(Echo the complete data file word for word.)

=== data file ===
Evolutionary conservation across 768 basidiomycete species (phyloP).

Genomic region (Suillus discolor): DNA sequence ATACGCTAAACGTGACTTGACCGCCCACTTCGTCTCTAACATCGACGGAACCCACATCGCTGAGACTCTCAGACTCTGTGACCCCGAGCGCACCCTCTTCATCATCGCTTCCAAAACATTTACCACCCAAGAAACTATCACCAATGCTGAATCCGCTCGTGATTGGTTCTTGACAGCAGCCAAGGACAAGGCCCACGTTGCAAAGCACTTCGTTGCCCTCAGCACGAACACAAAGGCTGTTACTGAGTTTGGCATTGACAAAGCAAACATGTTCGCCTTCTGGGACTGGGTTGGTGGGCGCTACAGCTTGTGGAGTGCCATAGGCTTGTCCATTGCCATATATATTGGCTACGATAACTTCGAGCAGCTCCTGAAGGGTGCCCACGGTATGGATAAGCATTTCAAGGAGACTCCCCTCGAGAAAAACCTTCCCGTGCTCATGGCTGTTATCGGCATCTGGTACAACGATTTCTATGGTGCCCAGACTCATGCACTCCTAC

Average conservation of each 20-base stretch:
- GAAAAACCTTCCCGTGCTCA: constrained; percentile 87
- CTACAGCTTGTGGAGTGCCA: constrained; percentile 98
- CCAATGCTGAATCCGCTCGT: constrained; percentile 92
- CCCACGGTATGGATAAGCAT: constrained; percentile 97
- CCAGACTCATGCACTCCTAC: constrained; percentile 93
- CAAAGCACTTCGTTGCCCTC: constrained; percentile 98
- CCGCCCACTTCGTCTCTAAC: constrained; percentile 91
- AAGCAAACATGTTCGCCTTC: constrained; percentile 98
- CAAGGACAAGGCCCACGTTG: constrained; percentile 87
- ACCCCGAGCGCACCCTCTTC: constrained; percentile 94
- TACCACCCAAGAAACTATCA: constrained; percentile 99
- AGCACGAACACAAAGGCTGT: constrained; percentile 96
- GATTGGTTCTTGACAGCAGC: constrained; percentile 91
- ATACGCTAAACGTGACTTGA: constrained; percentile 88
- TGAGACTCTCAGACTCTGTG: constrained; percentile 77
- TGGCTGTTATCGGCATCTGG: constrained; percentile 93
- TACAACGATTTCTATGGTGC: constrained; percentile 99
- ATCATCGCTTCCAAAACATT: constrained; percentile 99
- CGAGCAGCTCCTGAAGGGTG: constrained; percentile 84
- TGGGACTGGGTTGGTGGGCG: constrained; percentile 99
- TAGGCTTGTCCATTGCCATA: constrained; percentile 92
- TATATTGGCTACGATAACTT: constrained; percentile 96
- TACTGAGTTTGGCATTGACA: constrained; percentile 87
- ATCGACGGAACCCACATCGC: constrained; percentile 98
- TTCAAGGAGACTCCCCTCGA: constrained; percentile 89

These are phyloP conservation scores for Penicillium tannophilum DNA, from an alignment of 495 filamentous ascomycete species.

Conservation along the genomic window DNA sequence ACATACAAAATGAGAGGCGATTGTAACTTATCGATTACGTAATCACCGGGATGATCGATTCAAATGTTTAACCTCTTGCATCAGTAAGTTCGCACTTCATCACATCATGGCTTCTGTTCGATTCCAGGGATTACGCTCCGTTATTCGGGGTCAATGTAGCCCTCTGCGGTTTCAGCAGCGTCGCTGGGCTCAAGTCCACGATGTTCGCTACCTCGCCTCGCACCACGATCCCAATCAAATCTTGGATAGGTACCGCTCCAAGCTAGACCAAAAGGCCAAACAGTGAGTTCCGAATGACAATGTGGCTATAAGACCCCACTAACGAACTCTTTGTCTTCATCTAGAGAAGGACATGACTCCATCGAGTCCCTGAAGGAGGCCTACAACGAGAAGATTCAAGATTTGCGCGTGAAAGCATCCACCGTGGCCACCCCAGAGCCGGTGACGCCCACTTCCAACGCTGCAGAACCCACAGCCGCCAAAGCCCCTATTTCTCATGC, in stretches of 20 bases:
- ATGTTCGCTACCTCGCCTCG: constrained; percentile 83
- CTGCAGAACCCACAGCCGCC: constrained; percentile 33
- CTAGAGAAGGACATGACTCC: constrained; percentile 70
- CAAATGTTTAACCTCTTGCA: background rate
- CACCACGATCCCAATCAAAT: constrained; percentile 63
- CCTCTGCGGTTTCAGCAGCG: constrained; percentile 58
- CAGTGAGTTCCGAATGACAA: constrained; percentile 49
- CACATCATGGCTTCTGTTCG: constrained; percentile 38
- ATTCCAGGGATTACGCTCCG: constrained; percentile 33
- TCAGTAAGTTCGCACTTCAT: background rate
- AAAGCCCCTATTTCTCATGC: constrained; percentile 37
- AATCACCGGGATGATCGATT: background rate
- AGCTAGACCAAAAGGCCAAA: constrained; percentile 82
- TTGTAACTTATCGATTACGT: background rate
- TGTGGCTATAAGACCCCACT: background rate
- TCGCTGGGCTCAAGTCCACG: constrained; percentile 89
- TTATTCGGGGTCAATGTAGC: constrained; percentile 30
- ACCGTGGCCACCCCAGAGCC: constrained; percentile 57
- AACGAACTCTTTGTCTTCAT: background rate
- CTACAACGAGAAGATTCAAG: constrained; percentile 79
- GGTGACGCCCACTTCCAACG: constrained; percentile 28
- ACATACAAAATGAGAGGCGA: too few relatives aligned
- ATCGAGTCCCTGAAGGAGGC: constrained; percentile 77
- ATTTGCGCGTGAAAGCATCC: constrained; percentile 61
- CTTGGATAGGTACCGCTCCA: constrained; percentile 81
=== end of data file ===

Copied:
Evolutionary conservation across 768 basidiomycete species (phyloP).

Genomic region (Suillus discolor): DNA sequence ATACGCTAAACGTGACTTGACCGCCCACTTCGTCTCTAACATCGACGGAACCCACATCGCTGAGACTCTCAGACTCTGTGACCCCGAGCGCACCCTCTTCATCATCGCTTCCAAAACATTTACCACCCAAGAAACTATCACCAATGCTGAATCCGCTCGTGATTGGTTCTTGACAGCAGCCAAGGACAAGGCCCACGTTGCAAAGCACTTCGTTGCCCTCAGCACGAACACAAAGGCTGTTACTGAGTTTGGCATTGACAAAGCAAACATGTTCGCCTTCTGGGACTGGGTTGGTGGGCGCTACAGCTTGTGGAGTGCCATAGGCTTGTCCATTGCCATATATATTGGCTACGATAACTTCGAGCAGCTCCTGAAGGGTGCCCACGGTATGGATAAGCATTTCAAGGAGACTCCCCTCGAGAAAAACCTTCCCGTGCTCATGGCTGTTATCGGCATCTGGTACAACGATTTCTATGGTGCCCAGACTCATGCACTCCTAC

Average conservation of each 20-base stretch:
- GAAAAACCTTCCCGTGCTCA: constrained; percentile 87
- CTACAGCTTGTGGAGTGCCA: constrained; percentile 98
- CCAATGCTGAATCCGCTCGT: constrained; percentile 92
- CCCACGGTATGGATAAGCAT: constrained; percentile 97
- CCAGACTCATGCACTCCTAC: constrained; percentile 93
- CAAAGCACTTCGTTGCCCTC: constrained; percentile 98
- CCGCCCACTTCGTCTCTAAC: constrained; percentile 91
- AAGCAAACATGTTCGCCTTC: constrained; percentile 98
- CAAGGACAAGGCCCACGTTG: constrained; percentile 87
- ACCCCGAGCGCACCCTCTTC: constrained; percentile 94
- TACCACCCAAGAAACTATCA: constrained; percentile 99
- AGCACGAACACAAAGGCTGT: constrained; percentile 96
- GATTGGTTCTTGACAGCAGC: constrained; percentile 91
- ATACGCTAAACGTGACTTGA: constrained; percentile 88
- TGAGACTCTCAGACTCTGTG: constrained; percentile 77
- TGGCTGTTATCGGCATCTGG: constrained; percentile 93
- TACAACGATTTCTATGGTGC: constrained; percentile 99
- ATCATCGCTTCCAAAACATT: constrained; percentile 99
- CGAGCAGCTCCTGAAGGGTG: constrained; percentile 84
- TGGGACTGGGTTGGTGGGCG: constrained; percentile 99
- TAGGCTTGTCCATTGCCATA: constrained; percentile 92
- TATATTGGCTACGATAACTT: constrained; percentile 96
- TACTGAGTTTGGCATTGACA: constrained; percentile 87
- ATCGACGGAACCCACATCGC: constrained; percentile 98
- TTCAAGGAGACTCCCCTCGA: constrained; percentile 89

These are phyloP conservation scores for Penicillium tannophilum DNA, from an alignment of 495 filamentous ascomycete species.

Conservation along the genomic window DNA sequence ACATACAAAATGAGAGGCGATTGTAACTTATCGATTACGTAATCACCGGGATGATCGATTCAAATGTTTAACCTCTTGCATCAGTAAGTTCGCACTTCATCACATCATGGCTTCTGTTCGATTCCAGGGATTACGCTCCGTTATTCGGGGTCAATGTAGCCCTCTGCGGTTTCAGCAGCGTCGCTGGGCTCAAGTCCACGATGTTCGCTACCTCGCCTCGCACCACGATCCCAATCAAATCTTGGATAGGTACCGCTCCAAGCTAGACCAAAAGGCCAAACAGTGAGTTCCGAATGACAATGTGGCTATAAGACCCCACTAACGAACTCTTTGTCTTCATCTAGAGAAGGACATGACTCCATCGAGTCCCTGAAGGAGGCCTACAACGAGAAGATTCAAGATTTGCGCGTGAAAGCATCCACCGTGGCCACCCCAGAGCCGGTGACGCCCACTTCCAACGCTGCAGAACCCACAGCCGCCAAAGCCCCTATTTCTCATGC, in stretches of 20 bases:
- ATGTTCGCTACCTCGCCTCG: constrained; percentile 83
- CTGCAGAACCCACAGCCGCC: constrained; percentile 33
- CTAGAGAAGGACATGACTCC: constrained; percentile 70
- CAAATGTTTAACCTCTTGCA: background rate
- CACCACGATCCCAATCAAAT: constrained; percentile 63
- CCTCTGCGGTTTCAGCAGCG: constrained; percentile 58
- CAGTGAGTTCCGAATGACAA: constrained; percentile 49
- CACATCATGGCTTCTGTTCG: constrained; percentile 38
- ATTCCAGGGATTACGCTCCG: constrained; percentile 33
- TCAGTAAGTTCGCACTTCAT: background rate
- AAAGCCCCTATTTCTCATGC: constrained; percentile 37
- AATCACCGGGATGATCGATT: background rate
- AGCTAGACCAAAAGGCCAAA: constrained; percentile 82
- TTGTAACTTATCGATTACGT: background rate
- TGTGGCTATAAGACCCCACT: background rate
- TCGCTGGGCTCAAGTCCACG: constrained; percentile 89
- TTATTCGGGGTCAATGTAGC: constrained; percentile 30
- ACCGTGGCCACCCCAGAGCC: constrained; percentile 57
- AACGAACTCTTTGTCTTCAT: background rate
- CTACAACGAGAAGATTCAAG: constrained; percentile 79
- GGTGACGCCCACTTCCAACG: constrained; percentile 28
- ACATACAAAATGAGAGGCGA: too few relatives aligned
- ATCGAGTCCCTGAAGGAGGC: constrained; percentile 77
- ATTTGCGCGTGAAAGCATCC: constrained; percentile 61
- CTTGGATAGGTACCGCTCCA: constrained; percentile 81